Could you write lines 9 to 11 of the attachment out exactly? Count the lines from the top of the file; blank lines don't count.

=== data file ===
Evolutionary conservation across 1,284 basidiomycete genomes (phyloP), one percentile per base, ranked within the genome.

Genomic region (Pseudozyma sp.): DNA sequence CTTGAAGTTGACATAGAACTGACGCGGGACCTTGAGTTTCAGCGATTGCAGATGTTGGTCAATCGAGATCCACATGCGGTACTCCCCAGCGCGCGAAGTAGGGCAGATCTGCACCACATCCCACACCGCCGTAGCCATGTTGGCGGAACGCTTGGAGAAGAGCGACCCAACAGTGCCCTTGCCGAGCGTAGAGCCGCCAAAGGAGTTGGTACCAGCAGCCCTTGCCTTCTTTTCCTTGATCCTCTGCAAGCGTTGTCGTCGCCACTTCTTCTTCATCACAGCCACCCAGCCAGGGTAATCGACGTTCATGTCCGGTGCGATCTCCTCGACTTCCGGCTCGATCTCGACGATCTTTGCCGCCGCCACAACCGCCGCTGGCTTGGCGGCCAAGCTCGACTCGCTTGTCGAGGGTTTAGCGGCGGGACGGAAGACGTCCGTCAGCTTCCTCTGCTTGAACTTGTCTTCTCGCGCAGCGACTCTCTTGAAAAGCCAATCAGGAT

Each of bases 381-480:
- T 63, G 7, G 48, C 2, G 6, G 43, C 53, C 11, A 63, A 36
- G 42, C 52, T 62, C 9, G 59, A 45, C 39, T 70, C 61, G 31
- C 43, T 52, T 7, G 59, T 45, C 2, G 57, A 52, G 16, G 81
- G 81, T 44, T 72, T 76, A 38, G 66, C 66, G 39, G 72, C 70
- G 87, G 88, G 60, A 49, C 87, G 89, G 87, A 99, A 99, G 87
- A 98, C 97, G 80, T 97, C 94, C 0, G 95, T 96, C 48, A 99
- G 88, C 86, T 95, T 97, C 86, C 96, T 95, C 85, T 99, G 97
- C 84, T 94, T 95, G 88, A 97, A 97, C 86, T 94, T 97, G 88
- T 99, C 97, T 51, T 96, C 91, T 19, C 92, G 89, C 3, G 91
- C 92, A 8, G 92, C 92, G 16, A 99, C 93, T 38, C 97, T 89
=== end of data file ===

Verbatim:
- A 98, C 97, G 80, T 97, C 94, C 0, G 95, T 96, C 48, A 99
- G 88, C 86, T 95, T 97, C 86, C 96, T 95, C 85, T 99, G 97
- C 84, T 94, T 95, G 88, A 97, A 97, C 86, T 94, T 97, G 88